Khawaja has been a vocal critic of a crackdown on 2011 protests that led to her opposition leader father Abdulhadi al-Khawaja being jailed for life.
She was arrested when she arrived at the airport on August 30 and charged with assaulting two policewomen.
She denies the charge, which carries a penalty of up to five years in prison, and counters that she was attacked by police.
The travel ban was imposed when she was granted bail on September 18.
The court accepted her lawyer's request that it be lifted taking into consideration her work commitments abroad, the judicial source said.
Khawaja heads the Beirut-based Gulf Centre for Human Rights and, like her father, has Danish citizenship. She has been a familiar figure in Washington, regularly meeting members of Congress and administration officials.
In 2011, she testified as a witness at a congressional hearing on Bahrain.
Her father was jailed following Shiite-led protests that year against the Gulf state's Sunni minority rulers.
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Meanwhile, police detained Rajab after questioning him over tweets considered insulting to a state institution, according to the interior ministry.
Rajab acknowledged that he was responsible for the remarks posted on his Twitter account, and "legal measures have been taken to refer him to the general prosecution," a ministry statement said.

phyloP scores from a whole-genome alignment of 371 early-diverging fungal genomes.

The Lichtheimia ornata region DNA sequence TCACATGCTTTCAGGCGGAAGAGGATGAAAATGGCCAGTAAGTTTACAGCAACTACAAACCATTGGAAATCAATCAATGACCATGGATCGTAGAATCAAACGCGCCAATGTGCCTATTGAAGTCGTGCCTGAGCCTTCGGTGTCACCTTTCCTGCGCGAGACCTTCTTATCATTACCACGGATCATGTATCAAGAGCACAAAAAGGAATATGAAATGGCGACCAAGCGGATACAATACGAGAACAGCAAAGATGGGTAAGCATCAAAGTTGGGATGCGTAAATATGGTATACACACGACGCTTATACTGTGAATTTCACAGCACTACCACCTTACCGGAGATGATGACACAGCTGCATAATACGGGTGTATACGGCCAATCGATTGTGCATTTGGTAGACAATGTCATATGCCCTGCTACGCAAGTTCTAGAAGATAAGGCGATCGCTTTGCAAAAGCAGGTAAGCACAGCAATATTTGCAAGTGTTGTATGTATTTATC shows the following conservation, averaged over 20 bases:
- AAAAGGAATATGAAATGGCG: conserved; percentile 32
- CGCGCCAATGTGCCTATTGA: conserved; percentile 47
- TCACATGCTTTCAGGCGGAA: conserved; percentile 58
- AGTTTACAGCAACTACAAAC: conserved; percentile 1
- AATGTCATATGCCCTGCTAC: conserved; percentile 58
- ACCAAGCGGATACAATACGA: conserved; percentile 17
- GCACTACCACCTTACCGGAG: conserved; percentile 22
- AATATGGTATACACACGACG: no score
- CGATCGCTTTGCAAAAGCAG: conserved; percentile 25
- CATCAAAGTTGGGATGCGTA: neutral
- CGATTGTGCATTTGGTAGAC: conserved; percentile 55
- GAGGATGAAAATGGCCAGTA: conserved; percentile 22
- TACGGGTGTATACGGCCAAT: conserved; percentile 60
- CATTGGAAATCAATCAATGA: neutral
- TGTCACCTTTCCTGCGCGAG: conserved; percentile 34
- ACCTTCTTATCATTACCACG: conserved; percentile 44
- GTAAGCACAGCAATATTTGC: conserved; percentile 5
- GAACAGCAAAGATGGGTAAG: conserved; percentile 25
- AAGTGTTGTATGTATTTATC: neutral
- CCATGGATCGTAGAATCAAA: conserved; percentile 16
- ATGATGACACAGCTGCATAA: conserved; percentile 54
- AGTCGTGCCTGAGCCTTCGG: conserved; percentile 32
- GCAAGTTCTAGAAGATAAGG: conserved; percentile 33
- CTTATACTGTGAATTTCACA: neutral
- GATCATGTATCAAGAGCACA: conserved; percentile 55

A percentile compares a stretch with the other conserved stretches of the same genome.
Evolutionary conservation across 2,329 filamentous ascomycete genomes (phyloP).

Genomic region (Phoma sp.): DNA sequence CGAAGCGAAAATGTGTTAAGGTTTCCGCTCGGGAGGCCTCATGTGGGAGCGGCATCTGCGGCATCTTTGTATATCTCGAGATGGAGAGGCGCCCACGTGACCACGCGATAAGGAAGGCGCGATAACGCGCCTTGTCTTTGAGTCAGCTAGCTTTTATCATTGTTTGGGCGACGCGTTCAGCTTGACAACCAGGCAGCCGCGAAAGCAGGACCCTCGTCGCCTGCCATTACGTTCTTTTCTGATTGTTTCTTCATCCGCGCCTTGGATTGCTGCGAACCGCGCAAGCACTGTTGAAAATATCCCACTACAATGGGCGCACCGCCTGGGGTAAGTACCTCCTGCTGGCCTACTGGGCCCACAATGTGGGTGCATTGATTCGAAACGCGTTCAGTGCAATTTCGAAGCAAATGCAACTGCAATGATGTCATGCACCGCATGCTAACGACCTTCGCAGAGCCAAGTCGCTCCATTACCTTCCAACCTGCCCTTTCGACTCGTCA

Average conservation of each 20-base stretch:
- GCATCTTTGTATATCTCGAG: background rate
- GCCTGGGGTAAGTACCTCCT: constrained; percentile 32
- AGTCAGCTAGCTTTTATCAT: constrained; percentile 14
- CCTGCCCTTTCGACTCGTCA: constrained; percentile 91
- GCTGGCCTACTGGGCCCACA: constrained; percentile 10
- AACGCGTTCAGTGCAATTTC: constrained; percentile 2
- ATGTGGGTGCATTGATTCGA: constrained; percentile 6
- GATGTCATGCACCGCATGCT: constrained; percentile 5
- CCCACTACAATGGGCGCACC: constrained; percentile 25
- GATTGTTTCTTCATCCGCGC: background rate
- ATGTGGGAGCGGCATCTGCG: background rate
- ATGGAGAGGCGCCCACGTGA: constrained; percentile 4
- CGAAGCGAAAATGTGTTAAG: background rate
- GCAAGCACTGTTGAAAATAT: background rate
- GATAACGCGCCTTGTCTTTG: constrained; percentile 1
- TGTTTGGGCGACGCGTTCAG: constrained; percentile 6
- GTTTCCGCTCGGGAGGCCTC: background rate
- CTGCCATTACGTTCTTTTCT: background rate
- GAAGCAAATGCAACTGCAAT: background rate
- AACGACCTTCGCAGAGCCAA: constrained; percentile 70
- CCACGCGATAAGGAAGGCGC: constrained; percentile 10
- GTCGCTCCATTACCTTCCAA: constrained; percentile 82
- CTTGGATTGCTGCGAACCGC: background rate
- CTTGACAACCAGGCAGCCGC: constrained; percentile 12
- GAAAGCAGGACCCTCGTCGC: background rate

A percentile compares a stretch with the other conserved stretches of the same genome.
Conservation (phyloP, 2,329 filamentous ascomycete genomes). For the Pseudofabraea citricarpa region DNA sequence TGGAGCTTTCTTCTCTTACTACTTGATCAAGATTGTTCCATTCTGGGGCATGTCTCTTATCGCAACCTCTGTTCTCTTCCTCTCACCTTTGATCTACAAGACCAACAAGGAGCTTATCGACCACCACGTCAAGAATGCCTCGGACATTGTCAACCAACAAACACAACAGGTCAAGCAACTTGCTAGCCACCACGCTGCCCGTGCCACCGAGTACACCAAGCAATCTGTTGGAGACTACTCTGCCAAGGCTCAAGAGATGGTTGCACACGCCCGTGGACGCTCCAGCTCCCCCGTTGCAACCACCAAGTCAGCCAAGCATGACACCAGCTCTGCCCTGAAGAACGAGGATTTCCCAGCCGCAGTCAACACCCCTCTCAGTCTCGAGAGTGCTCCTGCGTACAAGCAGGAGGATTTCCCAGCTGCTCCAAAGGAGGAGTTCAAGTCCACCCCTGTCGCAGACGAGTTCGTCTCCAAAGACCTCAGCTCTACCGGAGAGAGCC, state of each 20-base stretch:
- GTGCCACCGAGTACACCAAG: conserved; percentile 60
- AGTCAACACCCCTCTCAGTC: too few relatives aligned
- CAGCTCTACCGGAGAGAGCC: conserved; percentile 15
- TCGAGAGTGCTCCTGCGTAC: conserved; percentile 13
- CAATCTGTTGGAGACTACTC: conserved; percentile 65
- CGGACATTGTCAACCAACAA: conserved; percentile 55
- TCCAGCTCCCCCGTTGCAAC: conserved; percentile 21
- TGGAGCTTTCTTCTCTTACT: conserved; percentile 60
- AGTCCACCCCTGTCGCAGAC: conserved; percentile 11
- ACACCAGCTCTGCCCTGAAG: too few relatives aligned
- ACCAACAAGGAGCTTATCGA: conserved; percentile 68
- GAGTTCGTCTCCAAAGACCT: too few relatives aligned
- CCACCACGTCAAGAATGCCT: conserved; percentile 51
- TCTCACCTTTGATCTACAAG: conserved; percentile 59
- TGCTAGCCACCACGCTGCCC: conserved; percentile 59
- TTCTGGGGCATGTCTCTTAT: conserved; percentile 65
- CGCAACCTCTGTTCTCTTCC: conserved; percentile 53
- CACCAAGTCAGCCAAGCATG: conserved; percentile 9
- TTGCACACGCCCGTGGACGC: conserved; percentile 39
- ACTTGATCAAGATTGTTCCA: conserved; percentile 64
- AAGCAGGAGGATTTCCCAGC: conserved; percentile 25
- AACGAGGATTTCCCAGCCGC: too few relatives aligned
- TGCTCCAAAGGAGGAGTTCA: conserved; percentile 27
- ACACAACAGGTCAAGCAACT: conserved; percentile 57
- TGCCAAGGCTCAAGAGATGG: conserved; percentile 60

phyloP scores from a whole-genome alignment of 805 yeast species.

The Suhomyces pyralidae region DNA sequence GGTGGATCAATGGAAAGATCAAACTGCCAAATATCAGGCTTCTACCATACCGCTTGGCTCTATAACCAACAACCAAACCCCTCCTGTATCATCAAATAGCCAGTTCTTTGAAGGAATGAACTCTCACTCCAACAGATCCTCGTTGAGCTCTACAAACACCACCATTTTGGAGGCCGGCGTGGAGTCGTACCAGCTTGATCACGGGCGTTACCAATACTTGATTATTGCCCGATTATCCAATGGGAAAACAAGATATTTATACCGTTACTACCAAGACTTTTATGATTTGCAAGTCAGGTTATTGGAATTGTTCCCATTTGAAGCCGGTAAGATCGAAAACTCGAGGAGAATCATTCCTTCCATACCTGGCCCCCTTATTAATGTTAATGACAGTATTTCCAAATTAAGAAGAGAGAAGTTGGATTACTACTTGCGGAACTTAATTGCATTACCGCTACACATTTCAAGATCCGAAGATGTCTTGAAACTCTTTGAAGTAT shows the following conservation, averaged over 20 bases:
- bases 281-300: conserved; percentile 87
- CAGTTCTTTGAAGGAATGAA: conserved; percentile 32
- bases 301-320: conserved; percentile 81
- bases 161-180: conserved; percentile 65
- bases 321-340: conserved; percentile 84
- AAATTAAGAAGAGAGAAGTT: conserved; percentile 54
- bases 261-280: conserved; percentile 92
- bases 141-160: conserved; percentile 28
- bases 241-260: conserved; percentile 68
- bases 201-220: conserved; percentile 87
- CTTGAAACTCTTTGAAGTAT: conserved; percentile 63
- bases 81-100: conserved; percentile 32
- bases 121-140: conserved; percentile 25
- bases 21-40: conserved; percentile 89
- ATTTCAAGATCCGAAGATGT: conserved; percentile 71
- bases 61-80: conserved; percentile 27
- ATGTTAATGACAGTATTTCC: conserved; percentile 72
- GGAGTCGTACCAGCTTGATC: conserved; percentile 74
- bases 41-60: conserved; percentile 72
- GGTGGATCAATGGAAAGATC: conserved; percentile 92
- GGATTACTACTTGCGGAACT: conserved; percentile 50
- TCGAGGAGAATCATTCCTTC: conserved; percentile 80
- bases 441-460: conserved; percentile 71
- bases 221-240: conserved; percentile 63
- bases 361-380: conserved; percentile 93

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It said Rajab "insulted official bodies in his tweets".
In one tweet Sunday, Rajab charged that Bahrainis allegedly joining Islamist extremists in Syria were originally members of the Sunni-ruled kingdom's security forces.
"Many men who joined & came from security institutions and those institutions were the first ideological incubator," he wrote, referring to one acronym for the Islamic State jihadist group.
Rajab, who heads the Bahrain Centre for Human Rights, was released in May after serving two years in jail for participating in unauthorised protests.
He had led anti-government protests following a crackdown on Shiite-led demonstrations against the Al-Khalifa ruling family in March 2011.
US-based Human Rights First condemned Rajab's detention, urging the Gulf monarchy to stop "systematic harassment" of human rights activists.
"Reports that Maryam's travel ban is being lifted are good news, but we are alarmed that the Bahraini government continues to target prominent human rights defenders in an effort to impede their vital work," said the head of HRW's human rights defenders programme, Brian Dooley.
The watchdog said Rajab returned to Bahrain Tuesday after speaking at the United Nations in Geneva.
Tiny but strategic Bahrain, home to the US Navy's Fifth Fleet, remains deeply divided three years after the protests were crushed.
It continues to witness sporadic protests which often spiral into clashes with police.